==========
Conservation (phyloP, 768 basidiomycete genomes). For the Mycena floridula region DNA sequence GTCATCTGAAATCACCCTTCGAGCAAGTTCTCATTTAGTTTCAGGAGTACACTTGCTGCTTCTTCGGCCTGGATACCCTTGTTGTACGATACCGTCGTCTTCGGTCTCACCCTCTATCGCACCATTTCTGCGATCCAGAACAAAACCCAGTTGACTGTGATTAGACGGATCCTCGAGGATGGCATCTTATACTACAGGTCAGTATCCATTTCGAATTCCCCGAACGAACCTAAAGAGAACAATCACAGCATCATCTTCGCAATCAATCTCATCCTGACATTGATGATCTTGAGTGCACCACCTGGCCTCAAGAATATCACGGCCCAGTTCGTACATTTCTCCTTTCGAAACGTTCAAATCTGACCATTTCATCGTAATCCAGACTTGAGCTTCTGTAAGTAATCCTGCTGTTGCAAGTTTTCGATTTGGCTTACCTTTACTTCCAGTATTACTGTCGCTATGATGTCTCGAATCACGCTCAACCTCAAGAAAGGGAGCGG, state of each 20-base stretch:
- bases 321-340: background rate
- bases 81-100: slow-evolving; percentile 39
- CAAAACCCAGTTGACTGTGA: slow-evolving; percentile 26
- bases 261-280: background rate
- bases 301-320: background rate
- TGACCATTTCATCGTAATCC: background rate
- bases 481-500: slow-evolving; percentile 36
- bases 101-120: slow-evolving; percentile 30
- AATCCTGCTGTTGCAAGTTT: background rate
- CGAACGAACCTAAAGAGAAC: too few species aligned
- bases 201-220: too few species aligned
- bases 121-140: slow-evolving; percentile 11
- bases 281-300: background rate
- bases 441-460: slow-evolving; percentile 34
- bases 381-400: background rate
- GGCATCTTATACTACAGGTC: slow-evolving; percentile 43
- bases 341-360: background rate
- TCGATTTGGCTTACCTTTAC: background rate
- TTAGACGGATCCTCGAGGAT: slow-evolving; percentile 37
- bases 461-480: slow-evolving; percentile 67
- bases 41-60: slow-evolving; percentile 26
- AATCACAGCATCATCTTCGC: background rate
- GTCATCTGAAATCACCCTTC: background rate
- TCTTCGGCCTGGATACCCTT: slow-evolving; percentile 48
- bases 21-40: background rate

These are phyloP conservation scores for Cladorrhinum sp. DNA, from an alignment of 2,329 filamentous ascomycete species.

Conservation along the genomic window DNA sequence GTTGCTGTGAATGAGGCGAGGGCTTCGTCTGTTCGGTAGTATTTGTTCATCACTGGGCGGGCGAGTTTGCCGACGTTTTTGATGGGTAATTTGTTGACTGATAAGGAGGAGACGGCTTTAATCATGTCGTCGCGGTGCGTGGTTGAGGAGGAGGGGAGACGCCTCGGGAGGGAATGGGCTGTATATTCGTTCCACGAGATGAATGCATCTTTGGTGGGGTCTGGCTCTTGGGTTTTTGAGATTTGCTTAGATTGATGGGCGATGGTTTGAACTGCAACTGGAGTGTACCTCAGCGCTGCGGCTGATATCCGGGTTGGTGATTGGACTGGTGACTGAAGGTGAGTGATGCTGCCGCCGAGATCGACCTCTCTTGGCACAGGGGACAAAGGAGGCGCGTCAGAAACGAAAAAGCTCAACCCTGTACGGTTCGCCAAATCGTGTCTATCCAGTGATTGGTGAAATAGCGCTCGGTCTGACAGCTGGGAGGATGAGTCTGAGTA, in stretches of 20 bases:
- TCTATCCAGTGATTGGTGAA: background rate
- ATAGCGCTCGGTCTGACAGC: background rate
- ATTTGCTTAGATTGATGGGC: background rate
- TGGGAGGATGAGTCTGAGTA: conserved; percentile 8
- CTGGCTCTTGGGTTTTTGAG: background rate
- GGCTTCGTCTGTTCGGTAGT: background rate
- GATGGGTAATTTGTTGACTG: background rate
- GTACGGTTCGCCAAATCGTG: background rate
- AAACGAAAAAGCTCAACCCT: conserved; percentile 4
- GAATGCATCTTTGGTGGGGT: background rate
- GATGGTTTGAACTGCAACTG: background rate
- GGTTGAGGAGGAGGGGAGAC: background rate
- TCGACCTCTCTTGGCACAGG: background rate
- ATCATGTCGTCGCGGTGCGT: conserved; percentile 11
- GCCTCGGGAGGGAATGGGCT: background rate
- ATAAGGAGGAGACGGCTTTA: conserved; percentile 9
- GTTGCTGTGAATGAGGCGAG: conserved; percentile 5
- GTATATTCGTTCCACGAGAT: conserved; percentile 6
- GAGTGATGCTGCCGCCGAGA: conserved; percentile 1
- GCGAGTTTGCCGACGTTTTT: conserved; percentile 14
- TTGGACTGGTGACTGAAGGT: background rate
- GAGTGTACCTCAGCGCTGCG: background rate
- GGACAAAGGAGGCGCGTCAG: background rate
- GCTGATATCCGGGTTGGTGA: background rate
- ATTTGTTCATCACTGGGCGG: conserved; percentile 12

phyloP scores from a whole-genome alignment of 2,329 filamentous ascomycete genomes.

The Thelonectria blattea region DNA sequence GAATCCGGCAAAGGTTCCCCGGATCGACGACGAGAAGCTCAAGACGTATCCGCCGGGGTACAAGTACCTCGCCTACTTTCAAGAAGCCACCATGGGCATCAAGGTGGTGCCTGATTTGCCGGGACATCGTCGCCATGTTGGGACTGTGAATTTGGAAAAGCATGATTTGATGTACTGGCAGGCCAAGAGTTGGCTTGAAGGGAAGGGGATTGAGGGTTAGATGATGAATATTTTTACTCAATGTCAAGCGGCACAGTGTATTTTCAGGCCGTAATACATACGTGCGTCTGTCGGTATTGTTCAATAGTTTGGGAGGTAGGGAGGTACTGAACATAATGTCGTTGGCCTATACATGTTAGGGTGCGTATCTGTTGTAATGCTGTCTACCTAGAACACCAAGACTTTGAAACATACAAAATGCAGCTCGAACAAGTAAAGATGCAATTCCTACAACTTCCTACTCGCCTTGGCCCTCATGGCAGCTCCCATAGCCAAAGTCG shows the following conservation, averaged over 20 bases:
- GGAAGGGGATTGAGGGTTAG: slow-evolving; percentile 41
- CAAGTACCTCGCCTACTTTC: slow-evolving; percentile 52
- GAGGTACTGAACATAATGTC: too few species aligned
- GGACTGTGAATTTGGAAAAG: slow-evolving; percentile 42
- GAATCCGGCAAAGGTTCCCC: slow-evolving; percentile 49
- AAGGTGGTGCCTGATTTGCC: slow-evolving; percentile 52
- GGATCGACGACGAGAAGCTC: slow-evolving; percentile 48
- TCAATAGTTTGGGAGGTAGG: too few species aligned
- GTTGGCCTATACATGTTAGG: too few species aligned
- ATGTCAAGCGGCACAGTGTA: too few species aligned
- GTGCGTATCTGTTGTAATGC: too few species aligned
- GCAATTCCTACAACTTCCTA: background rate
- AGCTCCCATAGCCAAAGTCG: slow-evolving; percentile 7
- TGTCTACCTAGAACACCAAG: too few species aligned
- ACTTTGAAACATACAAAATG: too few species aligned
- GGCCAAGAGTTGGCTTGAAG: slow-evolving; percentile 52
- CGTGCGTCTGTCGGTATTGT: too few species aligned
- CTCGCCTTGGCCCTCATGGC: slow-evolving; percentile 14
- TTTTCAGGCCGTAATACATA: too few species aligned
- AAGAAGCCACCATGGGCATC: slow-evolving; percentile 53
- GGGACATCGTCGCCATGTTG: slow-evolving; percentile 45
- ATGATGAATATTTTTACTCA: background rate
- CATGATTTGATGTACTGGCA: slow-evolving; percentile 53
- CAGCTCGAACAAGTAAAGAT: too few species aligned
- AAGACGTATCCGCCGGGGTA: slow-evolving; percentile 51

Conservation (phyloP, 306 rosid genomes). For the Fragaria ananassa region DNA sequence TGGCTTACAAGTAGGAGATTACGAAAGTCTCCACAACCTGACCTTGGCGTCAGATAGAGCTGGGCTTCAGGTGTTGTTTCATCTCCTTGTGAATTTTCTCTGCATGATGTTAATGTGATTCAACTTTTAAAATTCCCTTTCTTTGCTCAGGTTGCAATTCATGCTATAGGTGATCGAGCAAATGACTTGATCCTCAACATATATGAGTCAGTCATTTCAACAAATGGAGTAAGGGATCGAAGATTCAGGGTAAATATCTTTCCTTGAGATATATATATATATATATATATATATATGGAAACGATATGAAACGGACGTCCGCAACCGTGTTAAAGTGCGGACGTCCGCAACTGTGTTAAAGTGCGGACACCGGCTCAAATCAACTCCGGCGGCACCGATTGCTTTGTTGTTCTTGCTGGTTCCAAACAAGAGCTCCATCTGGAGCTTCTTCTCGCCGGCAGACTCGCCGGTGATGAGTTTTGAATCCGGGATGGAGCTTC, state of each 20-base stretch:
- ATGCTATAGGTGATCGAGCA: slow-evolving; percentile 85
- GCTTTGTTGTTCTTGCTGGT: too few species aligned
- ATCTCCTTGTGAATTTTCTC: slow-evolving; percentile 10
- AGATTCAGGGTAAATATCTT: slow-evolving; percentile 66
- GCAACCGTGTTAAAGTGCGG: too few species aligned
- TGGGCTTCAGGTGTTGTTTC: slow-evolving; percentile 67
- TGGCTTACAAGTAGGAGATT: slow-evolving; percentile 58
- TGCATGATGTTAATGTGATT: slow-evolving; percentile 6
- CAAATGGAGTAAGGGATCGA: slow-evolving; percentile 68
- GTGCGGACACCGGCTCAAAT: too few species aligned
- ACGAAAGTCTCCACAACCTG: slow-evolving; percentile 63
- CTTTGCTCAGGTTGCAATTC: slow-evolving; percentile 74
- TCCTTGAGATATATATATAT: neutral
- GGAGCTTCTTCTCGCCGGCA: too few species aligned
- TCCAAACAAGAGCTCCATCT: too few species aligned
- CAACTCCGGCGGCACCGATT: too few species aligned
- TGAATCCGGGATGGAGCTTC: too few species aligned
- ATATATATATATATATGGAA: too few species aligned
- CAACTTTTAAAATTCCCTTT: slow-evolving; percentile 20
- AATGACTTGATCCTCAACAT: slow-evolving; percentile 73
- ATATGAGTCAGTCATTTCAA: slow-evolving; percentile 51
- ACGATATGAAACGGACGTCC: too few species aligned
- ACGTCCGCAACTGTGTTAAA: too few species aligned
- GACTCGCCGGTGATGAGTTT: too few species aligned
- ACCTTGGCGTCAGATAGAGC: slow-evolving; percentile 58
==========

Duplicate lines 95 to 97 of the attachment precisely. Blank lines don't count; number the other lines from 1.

- GGAGCTTCTTCTCGCCGGCA: too few species aligned
- TCCAAACAAGAGCTCCATCT: too few species aligned
- CAACTCCGGCGGCACCGATT: too few species aligned